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United States Department of Agriculture

Agricultural Research Service

Title: Reducing Fumigant Emissions Following Subsurface Drip Application

Authors
item Papiernik, Sharon
item Dungan, Robert
item Zheng, W. - UC RIVERSIDE, CA
item Guo, M. - UC RIVERSIDE, CA
item Yates, Scott

Submitted to: American Chemical Society Abstracts
Publication Type: Abstract Only
Publication Acceptance Date: March 27, 2003
Publication Date: March 27, 2003
Citation: Papiernik, S.K., Dungan, R.S., Zheng, W., Guo, M., Yates, S.R. 2003. Reducing fumigant emissions following subsurface drip application. 225th American Chemical Society National Meeting. Abstract. New Orleans, LA. Mar. 23-27, 2003. Paper No. AGRO26.

Technical Abstract: Soil fumigants are used for the control of a broad range of pests in high-cash-value crops. Their high volatility requires that management practices increase containment to reduce atmospheric emissions, increase efficacy and prevent off-site transport. Experiments were conducted to monitor emissions of fumigant compounds, including 1,3-dichloropropene (1,3-D), methyl isothiocyanate (MITC), chloropicrin, and propargyl bromide following application via subsurface drip irrigation. Experiments conducted in sand indicated that the configuration of the drip system (depth of application, emitter spacing, and single vs double drip lines) had little impact on emissions of any compound. Tarping the soil surface with standard HDPE reduced the maximum flux, but did not affect cumulative emissions. Use of impermeable plastic has the potential to drastically reduce emissions, but the film must cover the entire soil surface. In bedded systems in which only the bed was tarped with impermeable film, a large proportion of the total flux (up to 90 percent for 1,3-D) occurred from the uncovered furrows.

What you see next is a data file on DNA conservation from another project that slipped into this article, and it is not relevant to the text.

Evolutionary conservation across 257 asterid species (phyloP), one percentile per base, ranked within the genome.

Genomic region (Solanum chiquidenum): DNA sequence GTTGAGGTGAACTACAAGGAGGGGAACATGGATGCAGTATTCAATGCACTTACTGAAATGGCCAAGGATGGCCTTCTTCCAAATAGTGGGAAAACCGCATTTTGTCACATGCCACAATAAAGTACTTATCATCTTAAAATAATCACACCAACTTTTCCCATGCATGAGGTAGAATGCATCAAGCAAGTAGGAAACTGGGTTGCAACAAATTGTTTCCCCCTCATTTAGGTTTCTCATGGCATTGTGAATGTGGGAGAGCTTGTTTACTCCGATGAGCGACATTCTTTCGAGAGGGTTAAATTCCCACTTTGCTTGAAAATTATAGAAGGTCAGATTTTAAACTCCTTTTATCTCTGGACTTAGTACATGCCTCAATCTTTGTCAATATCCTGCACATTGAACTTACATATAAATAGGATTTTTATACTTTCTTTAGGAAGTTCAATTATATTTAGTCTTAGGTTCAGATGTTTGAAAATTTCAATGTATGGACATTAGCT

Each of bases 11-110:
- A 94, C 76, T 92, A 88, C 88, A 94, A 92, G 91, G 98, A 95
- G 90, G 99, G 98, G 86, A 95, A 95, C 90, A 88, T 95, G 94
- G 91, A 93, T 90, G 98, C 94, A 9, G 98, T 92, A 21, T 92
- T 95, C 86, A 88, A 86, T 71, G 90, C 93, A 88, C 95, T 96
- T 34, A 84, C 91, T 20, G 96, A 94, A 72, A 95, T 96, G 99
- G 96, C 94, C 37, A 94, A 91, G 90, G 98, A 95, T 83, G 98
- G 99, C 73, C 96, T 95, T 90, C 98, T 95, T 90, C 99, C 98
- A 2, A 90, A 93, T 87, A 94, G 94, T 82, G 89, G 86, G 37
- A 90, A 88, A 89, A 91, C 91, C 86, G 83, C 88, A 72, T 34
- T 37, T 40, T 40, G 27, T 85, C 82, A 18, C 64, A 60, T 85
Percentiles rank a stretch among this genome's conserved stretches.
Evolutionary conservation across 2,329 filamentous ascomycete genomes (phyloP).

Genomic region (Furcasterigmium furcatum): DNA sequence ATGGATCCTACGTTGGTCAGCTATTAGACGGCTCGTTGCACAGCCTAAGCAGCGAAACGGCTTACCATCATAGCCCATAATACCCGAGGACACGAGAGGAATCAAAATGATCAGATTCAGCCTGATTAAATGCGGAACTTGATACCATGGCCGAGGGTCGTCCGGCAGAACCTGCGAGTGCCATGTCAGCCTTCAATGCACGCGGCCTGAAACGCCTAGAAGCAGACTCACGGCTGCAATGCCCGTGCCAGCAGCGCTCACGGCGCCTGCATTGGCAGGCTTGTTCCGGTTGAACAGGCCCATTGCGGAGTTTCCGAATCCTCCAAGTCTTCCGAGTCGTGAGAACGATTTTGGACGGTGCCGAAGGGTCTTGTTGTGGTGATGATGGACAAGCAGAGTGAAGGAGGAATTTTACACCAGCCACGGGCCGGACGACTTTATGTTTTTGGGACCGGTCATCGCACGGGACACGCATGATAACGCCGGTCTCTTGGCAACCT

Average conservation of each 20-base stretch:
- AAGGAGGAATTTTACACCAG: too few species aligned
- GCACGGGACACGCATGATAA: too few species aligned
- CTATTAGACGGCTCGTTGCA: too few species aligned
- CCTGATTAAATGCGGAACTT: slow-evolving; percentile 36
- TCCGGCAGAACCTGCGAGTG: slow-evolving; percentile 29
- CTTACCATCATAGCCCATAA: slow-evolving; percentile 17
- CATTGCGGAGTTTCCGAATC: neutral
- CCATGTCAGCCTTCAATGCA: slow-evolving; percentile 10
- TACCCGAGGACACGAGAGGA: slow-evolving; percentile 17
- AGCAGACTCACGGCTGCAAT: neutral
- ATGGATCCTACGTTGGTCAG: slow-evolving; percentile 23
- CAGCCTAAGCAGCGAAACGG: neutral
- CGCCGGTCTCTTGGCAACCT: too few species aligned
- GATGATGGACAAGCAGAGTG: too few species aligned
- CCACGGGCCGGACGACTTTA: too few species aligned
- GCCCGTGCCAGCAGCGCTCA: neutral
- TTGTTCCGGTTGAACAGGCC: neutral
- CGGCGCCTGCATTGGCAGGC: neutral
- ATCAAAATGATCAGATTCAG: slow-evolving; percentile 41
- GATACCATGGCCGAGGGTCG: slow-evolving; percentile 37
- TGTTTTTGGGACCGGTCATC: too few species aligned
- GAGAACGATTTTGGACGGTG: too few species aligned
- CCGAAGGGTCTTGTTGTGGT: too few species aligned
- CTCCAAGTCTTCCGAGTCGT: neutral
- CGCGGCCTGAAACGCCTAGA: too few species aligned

Last Modified: 10/24/2014
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